The leader of Solomon Islands says he spurned a U.S.-Pacific Islands summit this week to avoid being subjected to a "lecture" about the United States' qualities.

The pro-China prime minister, Manasseh Sogavare, also said he had "more important" business to deal with at home where he had a heavy legislative agenda in parliament.

"I am not going to sit down there and listen to people who lecture me, no way," he told reporters on his return home Wednesday evening in a news conference shown on local media.

Sogavare, who was in New York last week to attend the United Nations General Assembly, did not extend his stay in the United States to attend the summit hosted by President Joe Biden on Monday.

"We're disappointed that he's chosen not to come to this very special summit," a White House official said at the time.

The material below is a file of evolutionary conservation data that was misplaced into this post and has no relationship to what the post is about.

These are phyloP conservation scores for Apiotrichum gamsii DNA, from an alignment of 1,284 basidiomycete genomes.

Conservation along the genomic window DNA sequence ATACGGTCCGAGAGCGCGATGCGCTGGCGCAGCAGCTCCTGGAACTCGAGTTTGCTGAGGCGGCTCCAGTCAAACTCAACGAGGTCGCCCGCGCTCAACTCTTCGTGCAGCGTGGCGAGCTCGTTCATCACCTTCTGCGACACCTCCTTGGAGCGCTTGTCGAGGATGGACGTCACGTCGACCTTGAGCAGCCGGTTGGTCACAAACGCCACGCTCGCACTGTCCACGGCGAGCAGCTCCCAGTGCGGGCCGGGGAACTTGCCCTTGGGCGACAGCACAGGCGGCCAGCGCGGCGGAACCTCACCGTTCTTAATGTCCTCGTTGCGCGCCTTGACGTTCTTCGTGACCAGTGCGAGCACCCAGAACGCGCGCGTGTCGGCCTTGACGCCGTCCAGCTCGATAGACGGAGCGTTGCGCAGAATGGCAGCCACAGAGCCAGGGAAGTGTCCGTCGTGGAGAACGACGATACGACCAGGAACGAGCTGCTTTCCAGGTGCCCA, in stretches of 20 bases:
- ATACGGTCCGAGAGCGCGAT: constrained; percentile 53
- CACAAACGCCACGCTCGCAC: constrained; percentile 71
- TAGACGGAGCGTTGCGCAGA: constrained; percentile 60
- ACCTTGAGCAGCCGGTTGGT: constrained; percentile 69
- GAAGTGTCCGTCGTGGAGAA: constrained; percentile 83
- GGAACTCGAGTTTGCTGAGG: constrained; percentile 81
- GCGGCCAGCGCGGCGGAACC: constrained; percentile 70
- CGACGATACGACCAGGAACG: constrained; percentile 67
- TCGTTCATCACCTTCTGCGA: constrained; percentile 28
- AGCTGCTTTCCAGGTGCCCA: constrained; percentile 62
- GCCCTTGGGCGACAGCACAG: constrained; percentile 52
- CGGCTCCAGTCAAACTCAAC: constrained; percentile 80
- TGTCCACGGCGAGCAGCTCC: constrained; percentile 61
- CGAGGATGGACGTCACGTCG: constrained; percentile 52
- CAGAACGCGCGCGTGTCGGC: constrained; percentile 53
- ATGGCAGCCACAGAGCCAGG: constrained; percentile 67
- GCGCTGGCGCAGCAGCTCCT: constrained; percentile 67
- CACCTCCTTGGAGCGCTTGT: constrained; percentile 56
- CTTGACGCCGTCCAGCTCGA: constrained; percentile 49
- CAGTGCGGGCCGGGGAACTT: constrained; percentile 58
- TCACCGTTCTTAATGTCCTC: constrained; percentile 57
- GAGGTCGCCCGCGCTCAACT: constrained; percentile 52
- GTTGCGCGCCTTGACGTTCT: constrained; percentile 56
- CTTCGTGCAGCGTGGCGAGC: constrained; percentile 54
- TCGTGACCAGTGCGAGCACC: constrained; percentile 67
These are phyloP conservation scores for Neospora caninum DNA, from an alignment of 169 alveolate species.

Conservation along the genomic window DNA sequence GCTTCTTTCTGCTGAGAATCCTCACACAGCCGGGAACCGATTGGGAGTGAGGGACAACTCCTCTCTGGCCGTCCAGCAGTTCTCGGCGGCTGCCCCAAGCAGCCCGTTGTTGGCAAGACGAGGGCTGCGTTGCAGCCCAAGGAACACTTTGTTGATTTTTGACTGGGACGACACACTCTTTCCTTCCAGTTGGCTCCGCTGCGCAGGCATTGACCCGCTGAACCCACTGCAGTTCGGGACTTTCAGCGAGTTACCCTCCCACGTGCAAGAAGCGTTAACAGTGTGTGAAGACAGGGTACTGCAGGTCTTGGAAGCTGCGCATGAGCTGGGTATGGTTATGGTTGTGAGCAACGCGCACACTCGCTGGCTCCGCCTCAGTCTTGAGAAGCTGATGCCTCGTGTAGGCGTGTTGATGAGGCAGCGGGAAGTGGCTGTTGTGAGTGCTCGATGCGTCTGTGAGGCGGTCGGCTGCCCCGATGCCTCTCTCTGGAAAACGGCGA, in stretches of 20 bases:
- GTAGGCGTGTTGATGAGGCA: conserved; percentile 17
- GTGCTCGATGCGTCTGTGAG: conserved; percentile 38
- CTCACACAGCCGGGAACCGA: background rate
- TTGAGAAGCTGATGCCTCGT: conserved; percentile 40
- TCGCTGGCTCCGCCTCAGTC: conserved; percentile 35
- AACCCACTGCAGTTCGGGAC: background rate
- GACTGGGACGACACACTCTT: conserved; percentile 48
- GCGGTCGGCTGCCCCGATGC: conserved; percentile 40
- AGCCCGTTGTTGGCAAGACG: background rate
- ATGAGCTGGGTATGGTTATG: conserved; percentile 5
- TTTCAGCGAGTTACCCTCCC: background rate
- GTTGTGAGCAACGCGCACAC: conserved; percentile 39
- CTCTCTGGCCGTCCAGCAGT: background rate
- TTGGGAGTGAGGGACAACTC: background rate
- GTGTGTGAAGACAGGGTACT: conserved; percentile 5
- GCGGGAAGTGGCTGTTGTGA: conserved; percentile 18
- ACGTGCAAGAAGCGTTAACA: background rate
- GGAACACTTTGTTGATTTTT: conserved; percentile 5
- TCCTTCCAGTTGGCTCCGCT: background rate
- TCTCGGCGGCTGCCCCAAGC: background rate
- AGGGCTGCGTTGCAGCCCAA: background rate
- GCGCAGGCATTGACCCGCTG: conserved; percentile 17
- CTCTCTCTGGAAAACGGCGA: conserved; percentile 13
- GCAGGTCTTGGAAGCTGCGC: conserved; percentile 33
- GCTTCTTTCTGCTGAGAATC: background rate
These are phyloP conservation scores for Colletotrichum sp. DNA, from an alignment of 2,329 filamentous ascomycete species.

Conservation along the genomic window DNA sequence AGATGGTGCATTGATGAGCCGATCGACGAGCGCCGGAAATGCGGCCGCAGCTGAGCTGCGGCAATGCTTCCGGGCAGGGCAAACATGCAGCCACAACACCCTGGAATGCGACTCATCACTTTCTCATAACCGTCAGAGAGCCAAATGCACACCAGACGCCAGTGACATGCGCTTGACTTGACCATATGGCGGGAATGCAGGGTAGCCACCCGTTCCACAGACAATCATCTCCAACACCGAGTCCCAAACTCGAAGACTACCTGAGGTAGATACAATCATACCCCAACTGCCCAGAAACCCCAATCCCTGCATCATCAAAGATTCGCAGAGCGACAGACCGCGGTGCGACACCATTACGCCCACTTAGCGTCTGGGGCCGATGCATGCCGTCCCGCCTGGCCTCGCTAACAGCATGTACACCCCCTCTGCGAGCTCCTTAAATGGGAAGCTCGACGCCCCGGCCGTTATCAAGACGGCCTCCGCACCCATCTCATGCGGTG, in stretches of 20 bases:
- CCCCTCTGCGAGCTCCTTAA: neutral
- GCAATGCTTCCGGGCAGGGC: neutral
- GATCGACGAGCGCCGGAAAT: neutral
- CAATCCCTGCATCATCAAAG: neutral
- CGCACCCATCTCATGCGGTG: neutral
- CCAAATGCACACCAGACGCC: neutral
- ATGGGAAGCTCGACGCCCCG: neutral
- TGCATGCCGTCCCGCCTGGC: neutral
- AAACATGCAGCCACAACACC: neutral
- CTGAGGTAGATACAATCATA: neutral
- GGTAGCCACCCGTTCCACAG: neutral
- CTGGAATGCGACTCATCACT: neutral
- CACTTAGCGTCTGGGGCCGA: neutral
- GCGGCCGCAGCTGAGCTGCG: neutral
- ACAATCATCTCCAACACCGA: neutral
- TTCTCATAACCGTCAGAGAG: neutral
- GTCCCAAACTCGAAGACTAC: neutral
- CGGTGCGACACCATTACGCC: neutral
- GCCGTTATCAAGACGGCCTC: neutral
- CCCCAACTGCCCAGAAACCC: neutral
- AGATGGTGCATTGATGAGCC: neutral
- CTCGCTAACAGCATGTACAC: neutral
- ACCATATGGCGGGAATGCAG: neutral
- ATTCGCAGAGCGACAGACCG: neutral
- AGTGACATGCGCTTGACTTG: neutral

Sogavare said he had attended a similar Pacific summit last year.

"How these meetings are arranged, they give you three minutes to talk and then you go and listen to them lecture you, lecture you about how good they are," he said.

"It needs now for them to respect Pacific leaders and leaders everywhere now. They need to change their strategies."

Sogavare said he had been treated differently by the leaders of Australia, China and South Korea, who each held hourlong meetings with him.

The Solomons leader severed diplomatic ties with self-ruling Taiwan in 2019 in favor of official relations with Beijing, unlocking large sums of Chinese aid and investment.

In July, China rolled out the red carpet for Sogavare and inked a raft of deals, including one allowing it to extend its police presence in the island nation until 2025.